Adair Morse

Adair Morse

Associate Professor
Haas School of Business
(510) 643-1425
Research Expertise and Interest
household finance, corruption and government, asset management
Research Description

My work spans three areas of finance: household finance, corruption & governance, and asset management. A unifying theme across all of my research is that I seek to expand knowledge by focusing on areas of finance where research can inform policy or product innovations to improve economic playing fields, especially for those not empowered. My interest in household finance and asset management comes from these topics being both understudied and critically important for the financial welfare of people. An even more transparent current that runs through my agenda is a desire to speak on topics in which some party is worse off because of some form of corruption or governance/regulatory failure in the financial system.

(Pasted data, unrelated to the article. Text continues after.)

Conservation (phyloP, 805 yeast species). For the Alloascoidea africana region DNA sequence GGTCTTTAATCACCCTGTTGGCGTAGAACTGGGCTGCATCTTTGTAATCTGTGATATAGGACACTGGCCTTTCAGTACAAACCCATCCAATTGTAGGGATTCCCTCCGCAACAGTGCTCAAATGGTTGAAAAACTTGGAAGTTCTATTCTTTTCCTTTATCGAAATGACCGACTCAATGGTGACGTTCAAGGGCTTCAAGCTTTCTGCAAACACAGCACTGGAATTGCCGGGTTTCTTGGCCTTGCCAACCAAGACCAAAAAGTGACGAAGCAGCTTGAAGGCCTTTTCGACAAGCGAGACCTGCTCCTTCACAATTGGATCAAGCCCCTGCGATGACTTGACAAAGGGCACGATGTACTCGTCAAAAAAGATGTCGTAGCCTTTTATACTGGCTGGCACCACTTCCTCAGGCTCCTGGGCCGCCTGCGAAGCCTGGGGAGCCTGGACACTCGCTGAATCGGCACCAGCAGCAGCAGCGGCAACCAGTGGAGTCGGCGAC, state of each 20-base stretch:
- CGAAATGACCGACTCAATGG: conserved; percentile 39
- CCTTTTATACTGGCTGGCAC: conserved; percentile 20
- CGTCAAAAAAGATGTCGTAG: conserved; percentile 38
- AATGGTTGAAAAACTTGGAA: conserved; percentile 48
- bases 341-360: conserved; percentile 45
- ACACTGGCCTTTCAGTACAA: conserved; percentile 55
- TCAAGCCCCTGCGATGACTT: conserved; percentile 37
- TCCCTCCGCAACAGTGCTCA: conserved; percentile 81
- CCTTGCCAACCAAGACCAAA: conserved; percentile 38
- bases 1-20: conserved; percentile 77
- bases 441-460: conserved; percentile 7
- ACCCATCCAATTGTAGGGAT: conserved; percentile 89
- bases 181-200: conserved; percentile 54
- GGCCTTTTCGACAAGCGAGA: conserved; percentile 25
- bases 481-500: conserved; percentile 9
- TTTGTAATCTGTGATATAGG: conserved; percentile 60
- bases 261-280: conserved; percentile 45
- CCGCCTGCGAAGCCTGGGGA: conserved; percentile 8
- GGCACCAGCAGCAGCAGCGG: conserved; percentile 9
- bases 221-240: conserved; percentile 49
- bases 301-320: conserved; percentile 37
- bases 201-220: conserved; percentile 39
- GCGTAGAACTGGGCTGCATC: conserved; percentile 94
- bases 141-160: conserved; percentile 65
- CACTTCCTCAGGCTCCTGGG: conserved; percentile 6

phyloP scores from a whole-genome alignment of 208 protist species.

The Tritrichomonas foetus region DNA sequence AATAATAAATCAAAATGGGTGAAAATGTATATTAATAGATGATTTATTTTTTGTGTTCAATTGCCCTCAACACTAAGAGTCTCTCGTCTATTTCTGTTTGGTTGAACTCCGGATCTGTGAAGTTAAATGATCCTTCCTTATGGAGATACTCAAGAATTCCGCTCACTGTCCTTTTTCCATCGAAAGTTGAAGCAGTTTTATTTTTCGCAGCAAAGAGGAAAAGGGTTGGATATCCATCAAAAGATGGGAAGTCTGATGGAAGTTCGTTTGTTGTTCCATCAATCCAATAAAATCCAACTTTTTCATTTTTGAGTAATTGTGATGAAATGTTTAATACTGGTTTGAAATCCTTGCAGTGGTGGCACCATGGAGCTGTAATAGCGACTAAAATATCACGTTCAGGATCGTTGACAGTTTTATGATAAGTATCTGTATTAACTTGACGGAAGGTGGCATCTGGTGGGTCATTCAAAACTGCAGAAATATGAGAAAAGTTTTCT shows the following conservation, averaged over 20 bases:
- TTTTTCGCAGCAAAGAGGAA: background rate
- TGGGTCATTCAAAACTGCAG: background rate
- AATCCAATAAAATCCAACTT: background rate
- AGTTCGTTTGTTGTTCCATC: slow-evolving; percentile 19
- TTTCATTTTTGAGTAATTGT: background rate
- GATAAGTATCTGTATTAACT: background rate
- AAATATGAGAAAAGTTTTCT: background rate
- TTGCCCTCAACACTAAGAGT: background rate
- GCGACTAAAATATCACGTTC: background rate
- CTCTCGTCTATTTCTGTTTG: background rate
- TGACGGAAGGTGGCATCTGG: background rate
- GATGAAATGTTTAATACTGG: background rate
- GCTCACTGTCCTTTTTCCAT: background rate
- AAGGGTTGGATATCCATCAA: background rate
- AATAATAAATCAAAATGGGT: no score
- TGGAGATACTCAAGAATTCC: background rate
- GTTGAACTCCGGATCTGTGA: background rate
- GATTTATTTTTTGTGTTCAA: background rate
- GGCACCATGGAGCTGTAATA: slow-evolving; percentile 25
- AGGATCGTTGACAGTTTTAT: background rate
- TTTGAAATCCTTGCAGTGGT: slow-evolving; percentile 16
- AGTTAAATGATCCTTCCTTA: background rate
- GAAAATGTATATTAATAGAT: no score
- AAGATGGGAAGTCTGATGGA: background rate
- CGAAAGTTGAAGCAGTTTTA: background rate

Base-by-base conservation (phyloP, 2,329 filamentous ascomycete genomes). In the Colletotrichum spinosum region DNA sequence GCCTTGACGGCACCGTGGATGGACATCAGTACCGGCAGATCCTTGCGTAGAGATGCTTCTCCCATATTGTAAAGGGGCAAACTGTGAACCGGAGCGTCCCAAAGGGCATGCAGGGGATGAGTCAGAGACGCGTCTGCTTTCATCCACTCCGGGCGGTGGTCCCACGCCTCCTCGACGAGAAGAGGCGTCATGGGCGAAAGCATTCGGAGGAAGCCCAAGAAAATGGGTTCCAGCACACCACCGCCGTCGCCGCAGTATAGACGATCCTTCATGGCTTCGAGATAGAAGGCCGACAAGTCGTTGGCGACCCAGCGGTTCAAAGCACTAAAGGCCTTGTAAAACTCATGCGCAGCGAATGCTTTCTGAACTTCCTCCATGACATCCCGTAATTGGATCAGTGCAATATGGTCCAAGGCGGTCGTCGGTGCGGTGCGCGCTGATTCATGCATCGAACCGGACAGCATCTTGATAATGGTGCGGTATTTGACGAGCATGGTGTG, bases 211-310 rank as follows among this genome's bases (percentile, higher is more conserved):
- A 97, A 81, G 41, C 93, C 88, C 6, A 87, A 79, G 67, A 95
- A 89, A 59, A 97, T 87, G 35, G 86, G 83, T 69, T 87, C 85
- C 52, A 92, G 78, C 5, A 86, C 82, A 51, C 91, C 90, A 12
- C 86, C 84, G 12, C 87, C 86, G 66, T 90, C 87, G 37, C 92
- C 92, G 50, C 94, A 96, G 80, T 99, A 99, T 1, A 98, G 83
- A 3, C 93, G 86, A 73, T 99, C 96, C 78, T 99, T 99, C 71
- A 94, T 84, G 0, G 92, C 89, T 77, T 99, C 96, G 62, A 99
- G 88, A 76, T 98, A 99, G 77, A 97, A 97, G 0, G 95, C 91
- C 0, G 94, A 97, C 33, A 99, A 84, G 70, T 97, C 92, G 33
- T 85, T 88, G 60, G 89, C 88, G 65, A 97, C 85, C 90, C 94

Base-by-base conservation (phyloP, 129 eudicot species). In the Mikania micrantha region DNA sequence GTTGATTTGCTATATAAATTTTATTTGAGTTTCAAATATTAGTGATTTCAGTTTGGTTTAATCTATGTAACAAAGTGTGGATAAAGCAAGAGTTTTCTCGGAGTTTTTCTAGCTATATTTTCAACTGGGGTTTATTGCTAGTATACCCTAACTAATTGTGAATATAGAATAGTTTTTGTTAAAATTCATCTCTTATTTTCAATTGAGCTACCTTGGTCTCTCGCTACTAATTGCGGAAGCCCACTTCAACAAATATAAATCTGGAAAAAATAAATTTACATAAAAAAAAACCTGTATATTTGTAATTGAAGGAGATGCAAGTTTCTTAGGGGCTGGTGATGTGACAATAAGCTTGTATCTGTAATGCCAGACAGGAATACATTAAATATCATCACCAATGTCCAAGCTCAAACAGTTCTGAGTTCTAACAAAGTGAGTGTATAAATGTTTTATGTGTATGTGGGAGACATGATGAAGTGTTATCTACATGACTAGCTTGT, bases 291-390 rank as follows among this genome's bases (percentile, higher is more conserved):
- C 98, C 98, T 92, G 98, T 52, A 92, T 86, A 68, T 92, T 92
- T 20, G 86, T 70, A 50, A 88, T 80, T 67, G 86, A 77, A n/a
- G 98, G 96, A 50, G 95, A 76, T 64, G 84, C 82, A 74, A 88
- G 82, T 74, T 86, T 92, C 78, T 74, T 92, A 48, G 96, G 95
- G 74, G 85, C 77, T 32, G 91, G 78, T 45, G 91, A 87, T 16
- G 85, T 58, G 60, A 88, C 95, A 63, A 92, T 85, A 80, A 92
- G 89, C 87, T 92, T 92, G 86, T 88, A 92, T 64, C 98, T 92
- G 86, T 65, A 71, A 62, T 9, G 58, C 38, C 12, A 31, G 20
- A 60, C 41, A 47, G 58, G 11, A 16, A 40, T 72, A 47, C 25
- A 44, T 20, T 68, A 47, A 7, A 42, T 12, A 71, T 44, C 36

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Featured in the Media

Please note: The views and opinions expressed in these articles are those of the authors and do not necessarily reflect the official policy or positions of UC Berkeley.
January 17, 2019
Brenda Richardson
The digital mortgage marketplace is becoming increasingly competitive, and while the new way of acquiring loans may make the process more user-friendly, it's not likely to solve problems of bias. As a new study from Berkeley's Haas School of Business found, algorithms used to analyze consumers' finances can carry over biases, resulting in statistical discrimination and pricing variability. "Our results tell us that lenders have pricing schemes that enable them to charge higher interest, and thus take higher profits from minorities, even if the pricing schemes are not intentionally aimed toward minorities," says business and finance professor Adair Morse, a study co-author. "These pricing schemes instead may target borrowers who are not able to shop around more or who choose not to shop around more. If a seller knows he or she can charge a higher price without the customer shopping around, it is good business practice to do so. But this inadvertently may cause discrimination." For more on this study, see our story at Berkeley News.
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